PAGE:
- The Washington Times - Tuesday, November 10, 2020

The Supreme Court on Tuesday signaled it is unlikely to kill Obamacare, as Republicans challenged the legality of its individual mandate at the high court for the third time in hopes that the 6-3 conservative majority would finally do away with President Barack Obama’s signature health care law.

Even if a majority of the court decides the mandate to buy health insurance is no longer valid, a sufficient number of justices signaled they could sever the requirement from the rest of the 2010 Affordable Care Act. That would leave intact its consumer protections, vast expansion of subsidized private insurance and expansion of Medicaid coverage.

“Hard to argue that Congress intended the entire ACA to fall when the same Congress … did not even try to repeal the rest of the act,” said Chief Justice John G. Roberts Jr. “I think, frankly, they wanted the court to do that, but that’s not our job.”

Republican lawmakers have tried repeatedly to repeal and replace the massive health care overhaul after the justices, led by Chief Justice Roberts, upheld its mandate — a prod to get healthy people to have insurance — as a tax in 2012.

Republicans have failed each time. But in 2017, the GOP majority in Congress approved tax cuts that put the penalty for not buying health insurance at $0.

A group of conservative states led by Texas is now arguing in court that eliminating the tax penalty made the entire program unconstitutional based on the justices’ 2012 ruling.

In the dispute Tuesday, the court is considering if zeroing out the tax makes the rest of the law illegal, or if the individual mandate can be removed from the rest of the ACA.

They are also considering if a $0 penalty is enough of an injury to get the dispute heard — and settled — by the courts.

Two of the six Republican-appointed justices seemed inclined during oral arguments Tuesday to allow the health care law to stand.

Chief Justice Roberts questioned whether there’s standing for the case to be brought, meaning did the tax cut cause enough injury to get the justices involved.

Donald Verrilli, the attorney for the House of Representatives who argued against striking down Obamacare, said filling out IRS paperwork isn’t enough of an injury to result in a court striking down the entire health care law.

But Kyle Hawkins, the solicitor general of Texas, said if Obamacare remains in place, people will view it as a mandate to buy health coverage and states could see more people signing up for Medicaid.

“The mandate as it exists today is unconstitutional. It’s a naked command to purchase health insurance,” Mr. Hawkins said.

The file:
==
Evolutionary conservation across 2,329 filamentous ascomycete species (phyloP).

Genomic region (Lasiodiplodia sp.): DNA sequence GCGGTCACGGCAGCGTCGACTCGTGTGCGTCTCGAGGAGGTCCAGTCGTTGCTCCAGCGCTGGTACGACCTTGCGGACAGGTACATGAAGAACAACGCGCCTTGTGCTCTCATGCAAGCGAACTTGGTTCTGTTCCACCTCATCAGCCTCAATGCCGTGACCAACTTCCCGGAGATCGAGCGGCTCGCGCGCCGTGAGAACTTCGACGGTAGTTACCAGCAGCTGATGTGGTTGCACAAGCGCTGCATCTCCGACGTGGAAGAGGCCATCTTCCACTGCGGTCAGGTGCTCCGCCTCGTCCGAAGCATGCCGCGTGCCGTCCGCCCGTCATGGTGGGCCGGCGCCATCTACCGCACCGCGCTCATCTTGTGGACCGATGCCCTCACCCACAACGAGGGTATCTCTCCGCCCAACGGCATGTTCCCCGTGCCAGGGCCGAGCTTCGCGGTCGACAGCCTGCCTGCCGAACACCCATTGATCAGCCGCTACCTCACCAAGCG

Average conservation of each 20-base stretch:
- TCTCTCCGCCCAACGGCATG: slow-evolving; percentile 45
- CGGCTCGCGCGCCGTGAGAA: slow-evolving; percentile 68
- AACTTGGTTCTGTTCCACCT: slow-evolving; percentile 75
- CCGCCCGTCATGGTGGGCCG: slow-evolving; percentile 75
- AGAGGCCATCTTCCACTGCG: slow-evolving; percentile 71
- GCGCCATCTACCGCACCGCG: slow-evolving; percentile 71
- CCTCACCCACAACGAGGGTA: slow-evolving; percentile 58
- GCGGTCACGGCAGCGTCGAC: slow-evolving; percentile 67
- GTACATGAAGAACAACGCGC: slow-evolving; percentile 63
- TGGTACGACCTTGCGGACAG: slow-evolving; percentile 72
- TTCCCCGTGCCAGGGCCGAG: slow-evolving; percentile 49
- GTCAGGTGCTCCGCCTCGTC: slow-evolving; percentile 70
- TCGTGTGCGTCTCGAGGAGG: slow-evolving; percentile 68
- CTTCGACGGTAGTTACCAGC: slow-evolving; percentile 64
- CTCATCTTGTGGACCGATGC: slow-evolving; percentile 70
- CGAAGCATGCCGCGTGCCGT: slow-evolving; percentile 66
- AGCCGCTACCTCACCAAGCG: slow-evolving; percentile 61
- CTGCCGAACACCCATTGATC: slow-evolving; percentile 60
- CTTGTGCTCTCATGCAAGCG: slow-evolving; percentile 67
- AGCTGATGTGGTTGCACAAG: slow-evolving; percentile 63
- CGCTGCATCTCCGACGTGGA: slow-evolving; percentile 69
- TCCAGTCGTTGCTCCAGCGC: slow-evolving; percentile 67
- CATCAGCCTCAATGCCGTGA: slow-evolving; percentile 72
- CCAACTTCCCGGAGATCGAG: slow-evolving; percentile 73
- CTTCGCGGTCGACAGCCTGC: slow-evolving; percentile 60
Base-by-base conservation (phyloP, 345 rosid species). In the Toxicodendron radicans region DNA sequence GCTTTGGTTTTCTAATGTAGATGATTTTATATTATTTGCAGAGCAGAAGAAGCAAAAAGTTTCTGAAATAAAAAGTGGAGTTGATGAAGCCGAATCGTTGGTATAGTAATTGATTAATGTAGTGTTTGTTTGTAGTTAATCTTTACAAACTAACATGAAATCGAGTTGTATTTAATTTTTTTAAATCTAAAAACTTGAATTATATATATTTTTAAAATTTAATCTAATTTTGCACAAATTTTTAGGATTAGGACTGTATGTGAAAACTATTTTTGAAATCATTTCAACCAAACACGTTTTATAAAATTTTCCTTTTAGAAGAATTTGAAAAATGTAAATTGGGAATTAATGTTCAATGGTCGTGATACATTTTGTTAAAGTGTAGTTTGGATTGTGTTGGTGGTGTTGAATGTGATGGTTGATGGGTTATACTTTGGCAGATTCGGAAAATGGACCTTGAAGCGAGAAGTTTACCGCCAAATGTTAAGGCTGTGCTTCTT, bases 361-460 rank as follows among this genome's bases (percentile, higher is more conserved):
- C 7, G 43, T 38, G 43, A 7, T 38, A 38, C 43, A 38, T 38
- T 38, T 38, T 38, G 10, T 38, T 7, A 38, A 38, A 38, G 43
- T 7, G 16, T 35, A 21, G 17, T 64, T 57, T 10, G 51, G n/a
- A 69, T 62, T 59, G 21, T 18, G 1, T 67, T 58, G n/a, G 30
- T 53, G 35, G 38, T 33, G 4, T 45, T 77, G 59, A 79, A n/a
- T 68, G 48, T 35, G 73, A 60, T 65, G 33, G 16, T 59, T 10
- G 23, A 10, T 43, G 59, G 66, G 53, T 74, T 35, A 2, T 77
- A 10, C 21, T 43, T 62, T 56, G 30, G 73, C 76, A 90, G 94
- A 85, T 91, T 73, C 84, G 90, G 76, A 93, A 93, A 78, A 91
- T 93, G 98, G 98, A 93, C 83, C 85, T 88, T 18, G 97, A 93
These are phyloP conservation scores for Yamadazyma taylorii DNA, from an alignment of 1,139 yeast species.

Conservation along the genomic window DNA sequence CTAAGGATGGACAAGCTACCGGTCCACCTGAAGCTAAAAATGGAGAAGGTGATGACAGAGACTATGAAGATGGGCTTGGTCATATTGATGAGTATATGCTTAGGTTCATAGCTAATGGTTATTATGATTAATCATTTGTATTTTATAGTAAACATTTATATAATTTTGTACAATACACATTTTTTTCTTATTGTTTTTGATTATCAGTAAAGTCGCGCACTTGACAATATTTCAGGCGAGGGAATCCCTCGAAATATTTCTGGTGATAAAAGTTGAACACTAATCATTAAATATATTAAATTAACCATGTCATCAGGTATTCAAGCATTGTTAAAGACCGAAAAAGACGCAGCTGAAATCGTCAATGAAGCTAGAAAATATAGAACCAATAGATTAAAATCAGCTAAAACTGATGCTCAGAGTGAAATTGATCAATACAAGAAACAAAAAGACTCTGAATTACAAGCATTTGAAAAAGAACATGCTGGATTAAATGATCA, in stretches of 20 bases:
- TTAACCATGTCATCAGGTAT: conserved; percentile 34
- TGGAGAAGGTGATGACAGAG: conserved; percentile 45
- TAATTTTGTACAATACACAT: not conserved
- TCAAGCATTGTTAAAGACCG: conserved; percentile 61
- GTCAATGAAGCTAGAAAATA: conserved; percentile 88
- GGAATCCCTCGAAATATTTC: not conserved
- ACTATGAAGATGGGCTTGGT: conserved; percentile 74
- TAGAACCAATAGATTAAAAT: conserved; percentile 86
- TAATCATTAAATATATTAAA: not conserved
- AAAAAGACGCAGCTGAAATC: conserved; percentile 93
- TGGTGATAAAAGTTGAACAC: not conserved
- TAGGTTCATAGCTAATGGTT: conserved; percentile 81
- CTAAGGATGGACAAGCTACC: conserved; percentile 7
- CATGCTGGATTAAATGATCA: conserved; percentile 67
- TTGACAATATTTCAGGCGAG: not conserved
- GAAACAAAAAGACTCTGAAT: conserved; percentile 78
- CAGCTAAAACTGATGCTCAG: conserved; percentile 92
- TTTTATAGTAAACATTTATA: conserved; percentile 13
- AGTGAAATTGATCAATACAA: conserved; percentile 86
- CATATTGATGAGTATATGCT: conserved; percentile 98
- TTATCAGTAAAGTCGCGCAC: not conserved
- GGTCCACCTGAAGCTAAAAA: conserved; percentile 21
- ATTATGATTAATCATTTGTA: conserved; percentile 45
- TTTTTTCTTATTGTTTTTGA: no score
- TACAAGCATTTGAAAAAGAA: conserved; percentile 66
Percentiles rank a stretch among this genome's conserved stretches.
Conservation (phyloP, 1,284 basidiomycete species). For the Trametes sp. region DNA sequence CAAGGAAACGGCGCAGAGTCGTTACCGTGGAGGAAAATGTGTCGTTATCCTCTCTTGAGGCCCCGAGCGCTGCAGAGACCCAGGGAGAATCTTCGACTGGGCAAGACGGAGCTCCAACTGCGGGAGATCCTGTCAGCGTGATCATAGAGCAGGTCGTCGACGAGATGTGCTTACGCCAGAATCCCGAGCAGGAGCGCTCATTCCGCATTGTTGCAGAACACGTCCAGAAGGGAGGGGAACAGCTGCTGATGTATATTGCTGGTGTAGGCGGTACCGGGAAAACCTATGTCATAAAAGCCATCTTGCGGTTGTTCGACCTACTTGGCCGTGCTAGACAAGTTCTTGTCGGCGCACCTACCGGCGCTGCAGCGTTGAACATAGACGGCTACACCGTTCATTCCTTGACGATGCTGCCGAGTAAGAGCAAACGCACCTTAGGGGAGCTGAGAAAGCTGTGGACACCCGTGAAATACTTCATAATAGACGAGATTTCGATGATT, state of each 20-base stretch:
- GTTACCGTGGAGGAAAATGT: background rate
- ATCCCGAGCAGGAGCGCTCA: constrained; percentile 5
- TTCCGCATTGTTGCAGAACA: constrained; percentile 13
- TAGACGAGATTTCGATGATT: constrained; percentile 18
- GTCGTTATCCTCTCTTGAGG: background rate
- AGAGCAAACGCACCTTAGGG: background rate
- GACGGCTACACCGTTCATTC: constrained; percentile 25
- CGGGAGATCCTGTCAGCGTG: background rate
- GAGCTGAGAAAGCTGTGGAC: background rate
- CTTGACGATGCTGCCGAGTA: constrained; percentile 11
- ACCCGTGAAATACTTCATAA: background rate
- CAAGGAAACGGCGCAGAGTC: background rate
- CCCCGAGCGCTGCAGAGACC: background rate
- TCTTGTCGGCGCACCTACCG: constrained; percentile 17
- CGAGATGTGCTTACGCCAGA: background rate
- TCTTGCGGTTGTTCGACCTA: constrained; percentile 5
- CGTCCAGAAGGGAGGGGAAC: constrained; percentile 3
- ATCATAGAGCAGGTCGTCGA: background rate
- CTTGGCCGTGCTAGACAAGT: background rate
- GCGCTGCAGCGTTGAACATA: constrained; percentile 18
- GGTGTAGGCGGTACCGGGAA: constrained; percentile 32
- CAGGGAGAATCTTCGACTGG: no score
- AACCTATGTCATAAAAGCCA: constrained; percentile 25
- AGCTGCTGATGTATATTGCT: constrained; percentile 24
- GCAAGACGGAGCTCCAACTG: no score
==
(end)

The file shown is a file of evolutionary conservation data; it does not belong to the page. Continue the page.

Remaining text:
Justice Brett M. Kavanaugh, though, said the case was “straightforward” in that the court could remove the individual mandate — if it’s ruled unconstitutional now that there is no tax penalty — while not doing away with the law altogether.

Striking the law entirely would be a seismic move. It would upend a provision that barred insurers from denying coverage to people with preexisting conditions — protection considered sacrosanct by members of both parties at this point — and jeopardize mechanisms that provided insurance to roughly 20 million Americans.

Income-based subsidies help people afford private insurance on Obamacare’s “exchanges,” while millions of Americans in dozens of states were able to get Medicaid coverage after the law expanded the federal-state program with generous funding from Washington.

A decision that eliminated the law would send congressional Democrats scrambling for quick fixes, while some Republicans would argue the other side needs to strike a compromise including free-market changes.

The justices have weighed in on Obamacare multiple times in its decade-long history. While it upheld the law’s framework in the 2012 decision, it made its expansion of Medicaid optional for states. The justices later tweaked Obamacare’s contraception rules in a pair of decisions.

Yet the court in 2015 rejected a challenge, 6-3, that claimed Obamacare’s subsidies could flow only to states that set up their own exchanges instead of relying on the federally operated HealthCare.gov website.

Justice Amy Coney Barrett participated in Tuesday’s oral arguments after not recusing herself from the dispute.

Senate Democrats said the president’s appointment of Justice Barrett just weeks before the case was argued was meant to be a final vote to do away with Obamacare altogether.

At her confirmation hearings last month, Democrats grilled her on whether she would recuse herself. Justice Barrett denied discussing the lawsuit with any executive branch officials and refused to say if she would recuse herself from the case.

As a law professor at the University of Notre Dame, she wrote critically of Obamacare when the high court upheld the law in 2012.

Ilya Shapiro, the publisher of the libertarian Cato Institute’s Supreme Court Review, said the court does not have a clear majority of justices who would throw out Mr. Obama’s program, but there may be enough votes to sever the individual mandate from the rest of the law.

He also said Justice Barrett could be the deciding vote on the issue of standing, or if there is a legitimate injury for the court to weigh the case.

“So, it’s possible that the court would dismiss the case on standing grounds without even reaching the merits. But regardless, there’s no chance that the entire Affordable Care Act falls, so those who claimed that Justice Barrett threatened the health care of millions were either disingenuous or didn’t understand the case,” Mr. Shapiro said.

A ruling is expected by the end of June when the high court generally wraps up its term.

• Tom Howell Jr. contributed to this report.

• Alex Swoyer can be reached at aswoyer@washingtontimes.com.

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